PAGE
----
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Runaway

By David J. Bookbinder

PROMPT—No one noticed ...

Daniel was his family’s forgotten son. He moved among them like a shadow, unnoticed, ignored by both his mother and his father. He yearned for the love and attention they showered on his brother Martin, who seemed to make no effort at all. Daniel watched from the sidelines, trying to crack the code, but it would not yield no matter how hard he tried.


Then one Saturday, Martin himself provided a clue. For several hours, Daniel’s brother was nowhere to be found. His mother, panicked, called all the neighbors, scoured the neighborhood from her car, and even got the police involved. She paced back and forth in the kitchen, her voice shaking as she cried, “How could this be happening? Where is he?” in a frantic voice Daniel had never heard her use before.


A few minutes before suppertime, Martin wandered into the kitchen. Daniel’s mother dropped to her knees and pulled him to her bosom. Tears streamed down her face. “Thank God, thank God, thank God,” she cried, as she showered him with kisses.


Daniel watched, bewildered and envious. But it gave him an idea: He could run away, too. Maybe then his mother would miss him, and maybe then she would love him as much as she did his brother.


That night, he emptied his piggybank into a plastic bag and stuffed it into his backpack, along with a change of clothes. Early the next morning, before anyone else was awake, he added half a loaf of Wonder Bread and a package of bologna and ran out the door.


A brilliant sun had just peeked over the horizon. The air smelled fresher than usual, and except for the sounds of birds singing, the neighborhood was magically silent. When Daniel got to the end of the driveway, he stopped for one last glance at his house, then he hurried down the street, buoyed by his newfound freedom, the pavement reassuringly firm against the soles of his sneakers. He felt alive in a way he had never experienced.


Daniel spent the morning visiting all the places he knew best. He played on the swing set and monkey bars at the empty playground on the way to his school, circumnavigated the school yard, and stopped by the pharmacy, the library, and the junior high where his cousins went. When he exhausted these locations, he headed down what he thought was the road to his grandmother’s house, though he wasn’t actually sure.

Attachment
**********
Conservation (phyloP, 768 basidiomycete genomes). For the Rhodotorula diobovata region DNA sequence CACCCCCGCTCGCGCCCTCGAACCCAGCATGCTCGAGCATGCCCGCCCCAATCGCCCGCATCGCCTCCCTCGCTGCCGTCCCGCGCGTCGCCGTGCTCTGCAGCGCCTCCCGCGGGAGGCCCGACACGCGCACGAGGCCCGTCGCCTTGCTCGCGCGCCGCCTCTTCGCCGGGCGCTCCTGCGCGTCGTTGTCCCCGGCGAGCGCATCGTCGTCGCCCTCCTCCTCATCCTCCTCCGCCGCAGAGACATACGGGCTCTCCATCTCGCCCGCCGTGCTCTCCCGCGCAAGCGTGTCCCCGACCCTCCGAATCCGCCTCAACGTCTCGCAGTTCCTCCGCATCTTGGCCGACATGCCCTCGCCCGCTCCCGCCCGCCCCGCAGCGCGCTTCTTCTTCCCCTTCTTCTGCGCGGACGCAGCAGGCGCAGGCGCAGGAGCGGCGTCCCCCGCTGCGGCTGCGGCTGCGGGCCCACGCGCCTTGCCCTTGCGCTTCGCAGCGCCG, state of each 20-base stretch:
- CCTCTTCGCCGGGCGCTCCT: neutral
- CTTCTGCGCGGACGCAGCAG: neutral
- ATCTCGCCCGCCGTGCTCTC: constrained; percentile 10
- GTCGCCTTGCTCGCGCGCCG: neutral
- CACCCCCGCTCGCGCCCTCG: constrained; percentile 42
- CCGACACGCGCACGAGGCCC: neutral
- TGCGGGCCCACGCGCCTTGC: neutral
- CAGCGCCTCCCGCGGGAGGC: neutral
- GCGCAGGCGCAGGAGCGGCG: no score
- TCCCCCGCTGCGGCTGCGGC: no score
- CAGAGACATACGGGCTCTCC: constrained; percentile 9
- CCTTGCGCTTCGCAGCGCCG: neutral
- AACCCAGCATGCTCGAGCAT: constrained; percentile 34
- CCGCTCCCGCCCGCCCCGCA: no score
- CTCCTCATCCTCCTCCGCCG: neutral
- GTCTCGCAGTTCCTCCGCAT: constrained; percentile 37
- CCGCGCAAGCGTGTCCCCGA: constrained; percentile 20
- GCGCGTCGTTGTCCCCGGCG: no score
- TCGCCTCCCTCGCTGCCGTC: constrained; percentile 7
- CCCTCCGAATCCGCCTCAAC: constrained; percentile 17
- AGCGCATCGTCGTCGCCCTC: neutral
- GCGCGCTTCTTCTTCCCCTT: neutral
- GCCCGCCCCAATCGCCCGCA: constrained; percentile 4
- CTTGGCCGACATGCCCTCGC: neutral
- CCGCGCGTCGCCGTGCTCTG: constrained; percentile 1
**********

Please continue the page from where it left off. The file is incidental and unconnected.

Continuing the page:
By the time he reached the water tower, the sun was dropping in the sky. He sat on a wooden bench and ate a dry bologna sandwich, his exhilaration fading. He was starting to miss his mother’s cooking, his father’s workshop, their dog Lucky — and even Martin, just a little. He decided maybe he’d been gone long enough and reversed course for home.


It was almost time for dinner when he arrived. He stood outside the door with a hand on the knob, his heart fluttering. What would they do? Would they yell at him for being away without telling? Would his mother fall to her knees and hug him like she would never let him go, the way she did with Martin? Only one way to know. He took a deep breath, and another, and turned the knob.


Daniel dropped his backpack on the shelf in the back hall. He heard the TV in the family room. Both of his parents were in the kitchen, his father reading the paper and his mother at the stove, cooking dinner. He sat at the table across from his father and waited, his heart still fluttering. Neither of his parents looked up.


"How was your day, son?" his father asked, his eyes still on his paper.


"It was okay," Daniel muttered.


"Good," his father said.


And with that, the conversation was over.


His mother said nothing at all.


The truth hit Daniel like a blow to the chest: They didn’t notice he was gone.


At dinner, Daniel tried to hide his disappointment. He ate in silence and nothing tasted good. Afterward, he went upstairs to his room and sat on the edge of his bed for what seemed like a very long time. Too tired to cry, he climbed under the covers and closed his eyes, hoping he could sleep his sadness away, but he lay awake most of the night, thinking about how hard he had tried to earn their love, and how now he was more invisible than ever.



I still remember that day, many years ago. That was the day I realized I couldn’t go on like a ghost in my own family. I needed to be seen and heard. I needed to matter to somebody. The road from then to now has been a long one, and often difficult, but I’m okay now and I’ve built a life for myself. Still, that day will always linger in my heart, a healed scar that reminds me of my childhood invisibility, and also of the courage I found to make my own way into the world.

 

David J. Bookbinder is a writer, photographer and life coach. He is the author of Street People: Invisible New York Made Visible, Street People Portfolio: Invisible New York Made Visual, The Art of Balance: Staying Sane in an Insane World, Paths to Wholeness: Fifty-Two Flower Mandalas, What Folk Music is All About, two coloring books for adults, and three books about computer software. He is the recipient of teaching fellowships from Boston University and the University at Albany, and of writing residencies from the Millay Colony for the Arts and the Virginia Center for the Creative Arts. His Flower Mandala images were awarded a Massachusetts Cultural Council grant in photography. David recently retired from a long career as a psychotherapist. He lives and writes north of Boston and is a native of Buffalo, New York.

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